Appellant was indicted for practicing medicine without a license and numerous violations of the Georgia Controlled Substances Act and the Georgia Dangerous Drug Act. The charges stemmed from an investigation into allegations that appellant was prescribing controlled substances without a legitimate medical purpose while his license was not in current status. The jury returned a verdict of guilty on most of the charges, and appellant appeals from the judgment of conviction and sentence entered on the jury's verdict and from the denial of his motion for new trial.
Prior to arraignment, appellant filed extensive pretrial motions, including a motion to quash the indictment. One of the grounds alleged in his motion to quash was the improper reconvening of the grand jury. Appellant contended that in November 1990, the grand jury for Upson County had been summoned, sworn and charged; that on November 5, 1990 the grand jurors were discharged; that on January 11, 1991, the grand jurors reconvened, without order of the court and without being resworn or recharged, and returned the indictment against appellant. The State moved to dismiss appellant's motion to quash, arguing that the motion to quash was improper because appellant's motion alleged deficiencies which did not appear on the face of the indictment. At a hearing on the motion, the trial judge ruled that the proper way to attack the indictment for a deficiency which did not appear on the face of the indictment was by a plea in abatement. Appellant's counsel requested that the trial judge treat that portion of the motion to quash as a plea in abatement, but the trial judge refused to either treat the motion as a plea in abatement or grant appellant leave to file a plea in abatement. The trial judge then granted the State's motion to dismiss the motion to quash as it related to those grounds which alleged deficiencies not appearing on the face of the indictment.
In State v. Byrd, 197 Ga. App. 661 (399 SE2d 267) (1990)
, the State appealed the trial court's grant of a defendant's motion to quash the indictment on the grounds that the grand jury had not properly reconvened. This court held that "a grand jury, properly drawn, duly summoned and sworn and then discharged, may reconvene in the same term only upon order of the superior court and must be recharged." Byrd, supra at 663. We reaffirmed this holding in Ward v. State, 205 Ga. App. 485 (423 SE2d 22) (1992)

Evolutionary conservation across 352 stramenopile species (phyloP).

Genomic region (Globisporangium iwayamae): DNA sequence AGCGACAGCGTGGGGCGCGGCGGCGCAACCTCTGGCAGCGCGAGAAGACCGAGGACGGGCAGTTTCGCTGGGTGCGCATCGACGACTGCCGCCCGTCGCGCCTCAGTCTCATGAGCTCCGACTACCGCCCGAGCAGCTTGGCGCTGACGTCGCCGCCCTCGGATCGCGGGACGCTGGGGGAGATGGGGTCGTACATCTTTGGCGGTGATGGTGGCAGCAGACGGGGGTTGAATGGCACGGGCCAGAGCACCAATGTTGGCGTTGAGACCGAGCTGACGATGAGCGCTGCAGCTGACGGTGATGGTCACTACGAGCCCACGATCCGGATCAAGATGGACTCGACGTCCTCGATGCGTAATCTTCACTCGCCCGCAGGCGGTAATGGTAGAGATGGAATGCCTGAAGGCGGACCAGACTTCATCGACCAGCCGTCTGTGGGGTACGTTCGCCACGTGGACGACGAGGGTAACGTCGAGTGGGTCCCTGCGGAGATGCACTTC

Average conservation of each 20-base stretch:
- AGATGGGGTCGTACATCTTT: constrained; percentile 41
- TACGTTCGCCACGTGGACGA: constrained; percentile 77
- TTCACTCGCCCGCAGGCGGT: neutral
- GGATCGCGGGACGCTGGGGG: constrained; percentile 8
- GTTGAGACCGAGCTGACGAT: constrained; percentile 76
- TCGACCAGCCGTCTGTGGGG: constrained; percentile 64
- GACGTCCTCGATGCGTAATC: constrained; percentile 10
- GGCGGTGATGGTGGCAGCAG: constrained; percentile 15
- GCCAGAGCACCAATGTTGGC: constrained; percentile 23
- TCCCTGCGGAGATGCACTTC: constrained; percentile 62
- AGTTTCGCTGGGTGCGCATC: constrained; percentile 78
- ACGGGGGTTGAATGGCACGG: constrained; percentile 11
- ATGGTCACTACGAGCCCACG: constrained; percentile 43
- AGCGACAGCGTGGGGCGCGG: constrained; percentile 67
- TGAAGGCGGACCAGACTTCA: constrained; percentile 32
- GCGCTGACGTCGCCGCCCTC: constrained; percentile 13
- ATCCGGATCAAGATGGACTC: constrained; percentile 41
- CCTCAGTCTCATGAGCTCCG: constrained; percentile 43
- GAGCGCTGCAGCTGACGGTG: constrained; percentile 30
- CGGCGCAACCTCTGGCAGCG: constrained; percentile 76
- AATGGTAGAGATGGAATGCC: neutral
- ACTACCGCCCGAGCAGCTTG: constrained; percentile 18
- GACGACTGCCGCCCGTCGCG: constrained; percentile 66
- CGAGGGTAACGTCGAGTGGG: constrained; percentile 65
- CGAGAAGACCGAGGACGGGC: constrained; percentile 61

in which we reversed the trial court's denial of the defendant's motion to quash made on the same ground as the motion in Byrd. Although a motion to quash is not the proper method of attacking an indictment for a defect which does not appear on the face of the indictment ( State v. Houston, 134 Ga. App. 36 (1) (213 SE2d 139)
, rev'd in part on other grounds, 234 Ga. 721 (218 SE2d 13) (1975)
), Georgia courts have long recognized authority for treating motions to quash as pleas in abatement. See Bryant v. State, 224 Ga. 235 (161 SE2d 312) (1968)
; Houston, supra at (2); cf. Allen v. State, 110 Ga. App. 56 (137 SE2d 711) (1964)
(trial court should have allowed defendant to present evidence in support of his motion to quash challenging manner of selecting grand jurors). Appellant timely filed a motion which challenged the improper reconvening of the grand jury which indicted him. He stated facts in his motion which, if supported by the evidence, would form the basis for a dismissal of the indictment against him. Ward, supra; Byrd, supra. Notably, this issue was raised in both Ward and Byrd through motions to quash indictments. " 'It is an elementary rule of pleading that substance, not mere nomenclature, controls.' [Cit.]" Houston, supra; McDonald v. State, 222 Ga. 596 (1) (151 SE2d 121) (1966)
. The trial court refused to consider the substance of the motion and summarily dismissed parts of appellant's motion because they were properly the subject of a plea in abatement. We conclude that the trial judge erred in not allowing appellant to present evidence in support of his contention that the grand jury was improperly reconvened.
Because of our reversal, it is unnecessary to consider appellant's remaining enumerations of error.
Virgil L. Brown & Associates, Virgil L. Brown, Eric D. Hearn, Bentley C. Adams III, for appellant.